Companies rethink 401(k) plan contributions for employees

Most companies that have suspended contributions to employees' 401(k) plans are expected to reinstate the match when the economy improves, but the match may be significantly different.

About a quarter of companies have either suspended their 401(k) plan match or are considering doing so because of the economic downturn, according to a recent survey by CFO Research Services and Charles Schwab. The list of companies that have suspended matches includes Hewlett-Packard, Sears Holdings, Starbucks and Eastman Kodak.

However, a recent survey by Watson Wyatt found that nearly half of large companies that have reduced or suspended their 401(k) match plan to reinstate it within 12 months. Only 5% of companies said they don't plan to reinstate the match.

But some companies are considering changing the amount of the match, or the way it's calculated, employee benefits analysts say. Possible changes:

•Matches linked to profits. The average company match is 50 cents on the dollar, up to 6% of pay. But a quarter of companies that plan to reinstate their company match said the amount of the new contribution will vary, depending on profits, according to the Watson Wyatt survey. Companies believe this option will give them more flexibility to respond to lean times, says Robyn Credico, national director for Watson Wyatt.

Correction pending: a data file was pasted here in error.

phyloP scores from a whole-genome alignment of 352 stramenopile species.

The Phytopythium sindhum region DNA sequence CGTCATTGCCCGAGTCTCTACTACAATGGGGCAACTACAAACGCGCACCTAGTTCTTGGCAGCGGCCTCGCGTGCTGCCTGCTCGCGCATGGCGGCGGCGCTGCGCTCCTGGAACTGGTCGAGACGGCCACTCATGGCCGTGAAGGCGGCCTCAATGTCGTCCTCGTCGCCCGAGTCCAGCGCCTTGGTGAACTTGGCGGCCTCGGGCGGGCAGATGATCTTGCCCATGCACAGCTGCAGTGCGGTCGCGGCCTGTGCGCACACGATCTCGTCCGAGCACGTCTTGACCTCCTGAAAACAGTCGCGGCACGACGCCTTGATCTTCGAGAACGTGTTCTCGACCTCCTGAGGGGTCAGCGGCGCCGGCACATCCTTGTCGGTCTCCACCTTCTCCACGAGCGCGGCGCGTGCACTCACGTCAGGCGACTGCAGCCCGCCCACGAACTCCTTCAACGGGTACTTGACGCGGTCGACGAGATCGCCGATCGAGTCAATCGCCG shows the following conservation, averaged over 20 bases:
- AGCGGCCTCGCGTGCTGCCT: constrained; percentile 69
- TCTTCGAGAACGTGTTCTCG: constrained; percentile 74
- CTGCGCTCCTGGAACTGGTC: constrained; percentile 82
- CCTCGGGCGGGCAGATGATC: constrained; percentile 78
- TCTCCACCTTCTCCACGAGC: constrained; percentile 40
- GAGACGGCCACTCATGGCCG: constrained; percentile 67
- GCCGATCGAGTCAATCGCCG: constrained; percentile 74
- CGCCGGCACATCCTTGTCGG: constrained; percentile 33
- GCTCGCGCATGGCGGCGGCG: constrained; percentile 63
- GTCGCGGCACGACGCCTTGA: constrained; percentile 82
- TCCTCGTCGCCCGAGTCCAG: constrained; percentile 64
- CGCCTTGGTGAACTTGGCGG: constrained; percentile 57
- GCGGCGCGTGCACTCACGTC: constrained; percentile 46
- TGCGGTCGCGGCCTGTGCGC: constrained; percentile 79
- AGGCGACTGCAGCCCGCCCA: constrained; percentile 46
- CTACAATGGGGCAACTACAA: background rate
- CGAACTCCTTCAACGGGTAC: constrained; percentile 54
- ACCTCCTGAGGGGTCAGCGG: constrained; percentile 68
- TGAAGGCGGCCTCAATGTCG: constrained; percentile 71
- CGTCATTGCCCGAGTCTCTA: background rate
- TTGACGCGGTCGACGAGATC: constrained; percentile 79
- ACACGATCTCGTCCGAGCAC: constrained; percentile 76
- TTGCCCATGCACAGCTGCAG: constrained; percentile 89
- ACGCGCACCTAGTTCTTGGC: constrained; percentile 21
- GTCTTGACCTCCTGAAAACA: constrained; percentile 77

Many small employers already tie their matching contributions to profits, says David Wray, president of the Profit Sharing/401k Council of America.

•Contributions to retiree care. Some companies are considering scaling back their 401(k) match so they can fund health savings accounts or other tax-efficient accounts for retired workers, says Virginia Olson, principal for benefits consultant Towers Perrin. Only 13% of workers are very confident they'll have enough money to pay for health care in retirement, according to the Employee Benefit Research Institute. For employers, Olson says, such accounts could be "a great recruiting tool for midcareer hires."

Large companies can save an average of $25 million a year by eliminating matching 401(k) contributions, according to an analysis by Hewitt Associates. But 96% of executives said a company match is an important feature of their 401(k) plan, according to the CFO Research survey.

Companies that don't offer a match may have a tough time attracting talented employees: "The two benefits that employees will look at when assessing employment opportunities are health benefits and the match," Olson says.